The ultimate put down for the Christian Novel…

There are so many cliches in Christian fiction writing. But worse than the cliches, are the people that assume that all Christian fiction that is written in a more modern time, contains them.

However, lately, I have seen a trend, that when Christian fiction writers break out of the cliche moulds, the ultimate put down is to say “It is not a Christian book.”

So, I would ask, what makes a Christian book?


Everyone has their opinions, their ideas. For myself, a book that demonstrates the Christian life, showing the characters walking  it out, without using the words, but more actions. Through this, they offer hope.

Hope is what sums up the difference to me.  There are certain things that will not be contained in a Christian novel, if the characters are living a Christian life.

For me, it comes down to personal standards. Everyone has different ones.

When I was growing up, often all fiction was looked down upon. If you ever said you enjoyed reading fiction, it was as if you said you enjoyed sinning on a regular basis. It was not something you said.

I remember reading or hearing women share about how romance novels were similar to porn, and being confused. I had never read a “real” romance novel until I had been married a long time and suddenly realized what they were speaking of. However, they swept all the books that had any type of romantic love into one basket and classified it all as the same. It was not until I saw the vast difference that I realized one very, very large difference.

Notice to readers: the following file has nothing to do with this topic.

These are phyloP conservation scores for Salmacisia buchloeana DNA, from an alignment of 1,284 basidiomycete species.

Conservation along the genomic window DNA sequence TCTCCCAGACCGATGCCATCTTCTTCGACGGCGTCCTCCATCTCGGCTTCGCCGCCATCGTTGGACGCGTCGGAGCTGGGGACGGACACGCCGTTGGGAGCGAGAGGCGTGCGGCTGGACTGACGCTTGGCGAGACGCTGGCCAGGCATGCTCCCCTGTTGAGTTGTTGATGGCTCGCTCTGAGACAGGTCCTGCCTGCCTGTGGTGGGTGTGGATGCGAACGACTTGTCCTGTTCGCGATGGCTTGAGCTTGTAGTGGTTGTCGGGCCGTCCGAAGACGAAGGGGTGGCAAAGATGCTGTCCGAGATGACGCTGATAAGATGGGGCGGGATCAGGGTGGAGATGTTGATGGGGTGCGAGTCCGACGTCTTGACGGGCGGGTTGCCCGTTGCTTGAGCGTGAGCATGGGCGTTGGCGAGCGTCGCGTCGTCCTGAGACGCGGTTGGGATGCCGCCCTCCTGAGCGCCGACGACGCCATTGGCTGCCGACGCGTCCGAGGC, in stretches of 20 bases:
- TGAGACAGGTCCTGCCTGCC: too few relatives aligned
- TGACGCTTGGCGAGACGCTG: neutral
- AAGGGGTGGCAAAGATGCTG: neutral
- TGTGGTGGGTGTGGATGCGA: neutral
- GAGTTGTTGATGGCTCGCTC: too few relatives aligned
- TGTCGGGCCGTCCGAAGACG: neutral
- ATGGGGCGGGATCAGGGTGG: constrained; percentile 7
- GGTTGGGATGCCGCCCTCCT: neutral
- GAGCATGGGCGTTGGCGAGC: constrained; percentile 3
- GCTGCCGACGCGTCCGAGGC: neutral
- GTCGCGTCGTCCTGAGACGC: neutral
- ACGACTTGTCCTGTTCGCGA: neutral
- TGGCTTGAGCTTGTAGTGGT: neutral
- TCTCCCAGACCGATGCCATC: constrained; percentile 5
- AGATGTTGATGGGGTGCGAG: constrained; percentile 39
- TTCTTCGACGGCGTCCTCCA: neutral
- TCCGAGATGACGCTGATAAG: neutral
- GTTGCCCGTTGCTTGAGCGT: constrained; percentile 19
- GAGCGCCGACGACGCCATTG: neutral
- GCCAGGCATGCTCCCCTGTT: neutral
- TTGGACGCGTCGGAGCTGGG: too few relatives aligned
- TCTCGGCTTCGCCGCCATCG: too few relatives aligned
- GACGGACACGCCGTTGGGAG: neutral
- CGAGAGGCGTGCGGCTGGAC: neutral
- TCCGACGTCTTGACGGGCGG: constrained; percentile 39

Hope speaks through the lives of real Christian characters or characters that come to the Lord throughout the book. I have read some very good books that are not Christian, but the flavor stands apart.

I think sometimes we forget that when we judge a book on it’s standards of Christianity, we are judging the author. We are saying what we think of how they view their relationship with God. When we freely claim it is not a Christian book, when it is claiming to be one, we are judging the person, not the book.

We so often forget the person behind the book, as we see the printed page. The cutting “Christian” words we can use in a slighting book review or fast post on FB can really damage someone’s heart. While there can be a need for that, we can do it in a kind way.


1 Comment

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One response to “The ultimate put down for the Christian Novel…


    This is very good, Martha. I hope you post it on the ChristianBookReaders group.
    I, for one, would respond.


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